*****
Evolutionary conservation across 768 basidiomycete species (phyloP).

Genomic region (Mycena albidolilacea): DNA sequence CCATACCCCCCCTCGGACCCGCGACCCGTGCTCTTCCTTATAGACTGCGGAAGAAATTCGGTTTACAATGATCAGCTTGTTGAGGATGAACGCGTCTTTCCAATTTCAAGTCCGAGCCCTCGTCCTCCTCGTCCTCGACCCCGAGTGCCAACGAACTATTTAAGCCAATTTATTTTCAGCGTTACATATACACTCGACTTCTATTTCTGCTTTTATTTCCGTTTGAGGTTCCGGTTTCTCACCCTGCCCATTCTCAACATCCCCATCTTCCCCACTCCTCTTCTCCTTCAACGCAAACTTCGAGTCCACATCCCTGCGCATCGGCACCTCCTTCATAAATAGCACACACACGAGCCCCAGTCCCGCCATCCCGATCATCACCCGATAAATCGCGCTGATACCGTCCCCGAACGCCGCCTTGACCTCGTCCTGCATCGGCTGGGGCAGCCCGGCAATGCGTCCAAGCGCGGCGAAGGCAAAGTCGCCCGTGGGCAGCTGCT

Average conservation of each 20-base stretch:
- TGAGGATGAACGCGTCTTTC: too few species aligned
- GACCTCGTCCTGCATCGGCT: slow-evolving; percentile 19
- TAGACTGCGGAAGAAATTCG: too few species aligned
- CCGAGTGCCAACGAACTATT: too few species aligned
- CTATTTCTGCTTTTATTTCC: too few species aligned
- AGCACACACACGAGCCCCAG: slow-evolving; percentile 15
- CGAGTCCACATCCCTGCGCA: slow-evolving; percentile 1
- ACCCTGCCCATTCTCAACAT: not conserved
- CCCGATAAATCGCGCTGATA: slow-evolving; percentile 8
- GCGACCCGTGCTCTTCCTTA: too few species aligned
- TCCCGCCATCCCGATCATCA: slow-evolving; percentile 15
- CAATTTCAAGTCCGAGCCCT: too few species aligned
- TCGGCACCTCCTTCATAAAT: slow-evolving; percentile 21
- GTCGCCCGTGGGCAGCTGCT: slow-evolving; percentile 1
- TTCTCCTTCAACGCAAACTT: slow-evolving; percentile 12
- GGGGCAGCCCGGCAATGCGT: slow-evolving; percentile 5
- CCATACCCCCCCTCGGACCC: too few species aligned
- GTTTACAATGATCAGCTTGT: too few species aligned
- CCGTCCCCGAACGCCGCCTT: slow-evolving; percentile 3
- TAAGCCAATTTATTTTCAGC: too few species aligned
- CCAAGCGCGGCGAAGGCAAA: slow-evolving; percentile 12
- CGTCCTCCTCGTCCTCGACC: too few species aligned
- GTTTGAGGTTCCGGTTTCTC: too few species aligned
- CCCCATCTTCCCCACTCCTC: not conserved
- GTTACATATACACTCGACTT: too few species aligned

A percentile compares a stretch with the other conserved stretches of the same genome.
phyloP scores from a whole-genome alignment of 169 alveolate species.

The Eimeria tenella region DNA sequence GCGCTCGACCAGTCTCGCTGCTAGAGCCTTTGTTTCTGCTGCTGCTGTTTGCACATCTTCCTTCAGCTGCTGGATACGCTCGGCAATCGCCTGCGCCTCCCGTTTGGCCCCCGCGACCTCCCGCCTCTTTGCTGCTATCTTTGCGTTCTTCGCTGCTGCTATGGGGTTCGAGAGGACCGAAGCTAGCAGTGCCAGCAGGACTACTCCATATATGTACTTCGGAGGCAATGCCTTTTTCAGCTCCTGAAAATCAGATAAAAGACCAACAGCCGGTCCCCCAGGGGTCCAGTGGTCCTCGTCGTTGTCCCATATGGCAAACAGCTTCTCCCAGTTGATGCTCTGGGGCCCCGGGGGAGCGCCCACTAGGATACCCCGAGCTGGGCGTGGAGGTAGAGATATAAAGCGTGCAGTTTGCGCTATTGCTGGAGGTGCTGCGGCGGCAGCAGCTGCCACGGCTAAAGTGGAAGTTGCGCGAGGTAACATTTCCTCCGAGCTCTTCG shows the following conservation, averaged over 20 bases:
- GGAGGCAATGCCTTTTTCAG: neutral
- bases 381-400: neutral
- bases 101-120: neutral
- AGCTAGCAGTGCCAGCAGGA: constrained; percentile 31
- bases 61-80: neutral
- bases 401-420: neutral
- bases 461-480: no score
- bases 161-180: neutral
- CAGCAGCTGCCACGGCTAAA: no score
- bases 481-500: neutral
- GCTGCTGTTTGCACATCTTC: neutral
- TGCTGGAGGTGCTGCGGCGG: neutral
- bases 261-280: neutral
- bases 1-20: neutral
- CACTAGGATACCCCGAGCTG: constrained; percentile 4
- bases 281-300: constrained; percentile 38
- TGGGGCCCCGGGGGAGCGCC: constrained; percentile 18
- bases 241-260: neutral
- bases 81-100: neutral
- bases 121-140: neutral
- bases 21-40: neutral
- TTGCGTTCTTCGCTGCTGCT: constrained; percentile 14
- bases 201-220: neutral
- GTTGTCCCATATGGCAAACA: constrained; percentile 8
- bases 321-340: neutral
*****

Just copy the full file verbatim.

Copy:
Evolutionary conservation across 768 basidiomycete species (phyloP).

Genomic region (Mycena albidolilacea): DNA sequence CCATACCCCCCCTCGGACCCGCGACCCGTGCTCTTCCTTATAGACTGCGGAAGAAATTCGGTTTACAATGATCAGCTTGTTGAGGATGAACGCGTCTTTCCAATTTCAAGTCCGAGCCCTCGTCCTCCTCGTCCTCGACCCCGAGTGCCAACGAACTATTTAAGCCAATTTATTTTCAGCGTTACATATACACTCGACTTCTATTTCTGCTTTTATTTCCGTTTGAGGTTCCGGTTTCTCACCCTGCCCATTCTCAACATCCCCATCTTCCCCACTCCTCTTCTCCTTCAACGCAAACTTCGAGTCCACATCCCTGCGCATCGGCACCTCCTTCATAAATAGCACACACACGAGCCCCAGTCCCGCCATCCCGATCATCACCCGATAAATCGCGCTGATACCGTCCCCGAACGCCGCCTTGACCTCGTCCTGCATCGGCTGGGGCAGCCCGGCAATGCGTCCAAGCGCGGCGAAGGCAAAGTCGCCCGTGGGCAGCTGCT

Average conservation of each 20-base stretch:
- TGAGGATGAACGCGTCTTTC: too few species aligned
- GACCTCGTCCTGCATCGGCT: slow-evolving; percentile 19
- TAGACTGCGGAAGAAATTCG: too few species aligned
- CCGAGTGCCAACGAACTATT: too few species aligned
- CTATTTCTGCTTTTATTTCC: too few species aligned
- AGCACACACACGAGCCCCAG: slow-evolving; percentile 15
- CGAGTCCACATCCCTGCGCA: slow-evolving; percentile 1
- ACCCTGCCCATTCTCAACAT: not conserved
- CCCGATAAATCGCGCTGATA: slow-evolving; percentile 8
- GCGACCCGTGCTCTTCCTTA: too few species aligned
- TCCCGCCATCCCGATCATCA: slow-evolving; percentile 15
- CAATTTCAAGTCCGAGCCCT: too few species aligned
- TCGGCACCTCCTTCATAAAT: slow-evolving; percentile 21
- GTCGCCCGTGGGCAGCTGCT: slow-evolving; percentile 1
- TTCTCCTTCAACGCAAACTT: slow-evolving; percentile 12
- GGGGCAGCCCGGCAATGCGT: slow-evolving; percentile 5
- CCATACCCCCCCTCGGACCC: too few species aligned
- GTTTACAATGATCAGCTTGT: too few species aligned
- CCGTCCCCGAACGCCGCCTT: slow-evolving; percentile 3
- TAAGCCAATTTATTTTCAGC: too few species aligned
- CCAAGCGCGGCGAAGGCAAA: slow-evolving; percentile 12
- CGTCCTCCTCGTCCTCGACC: too few species aligned
- GTTTGAGGTTCCGGTTTCTC: too few species aligned
- CCCCATCTTCCCCACTCCTC: not conserved
- GTTACATATACACTCGACTT: too few species aligned

A percentile compares a stretch with the other conserved stretches of the same genome.
phyloP scores from a whole-genome alignment of 169 alveolate species.

The Eimeria tenella region DNA sequence GCGCTCGACCAGTCTCGCTGCTAGAGCCTTTGTTTCTGCTGCTGCTGTTTGCACATCTTCCTTCAGCTGCTGGATACGCTCGGCAATCGCCTGCGCCTCCCGTTTGGCCCCCGCGACCTCCCGCCTCTTTGCTGCTATCTTTGCGTTCTTCGCTGCTGCTATGGGGTTCGAGAGGACCGAAGCTAGCAGTGCCAGCAGGACTACTCCATATATGTACTTCGGAGGCAATGCCTTTTTCAGCTCCTGAAAATCAGATAAAAGACCAACAGCCGGTCCCCCAGGGGTCCAGTGGTCCTCGTCGTTGTCCCATATGGCAAACAGCTTCTCCCAGTTGATGCTCTGGGGCCCCGGGGGAGCGCCCACTAGGATACCCCGAGCTGGGCGTGGAGGTAGAGATATAAAGCGTGCAGTTTGCGCTATTGCTGGAGGTGCTGCGGCGGCAGCAGCTGCCACGGCTAAAGTGGAAGTTGCGCGAGGTAACATTTCCTCCGAGCTCTTCG shows the following conservation, averaged over 20 bases:
- GGAGGCAATGCCTTTTTCAG: neutral
- bases 381-400: neutral
- bases 101-120: neutral
- AGCTAGCAGTGCCAGCAGGA: constrained; percentile 31
- bases 61-80: neutral
- bases 401-420: neutral
- bases 461-480: no score
- bases 161-180: neutral
- CAGCAGCTGCCACGGCTAAA: no score
- bases 481-500: neutral
- GCTGCTGTTTGCACATCTTC: neutral
- TGCTGGAGGTGCTGCGGCGG: neutral
- bases 261-280: neutral
- bases 1-20: neutral
- CACTAGGATACCCCGAGCTG: constrained; percentile 4
- bases 281-300: constrained; percentile 38
- TGGGGCCCCGGGGGAGCGCC: constrained; percentile 18
- bases 241-260: neutral
- bases 81-100: neutral
- bases 121-140: neutral
- bases 21-40: neutral
- TTGCGTTCTTCGCTGCTGCT: constrained; percentile 14
- bases 201-220: neutral
- GTTGTCCCATATGGCAAACA: constrained; percentile 8
- bases 321-340: neutral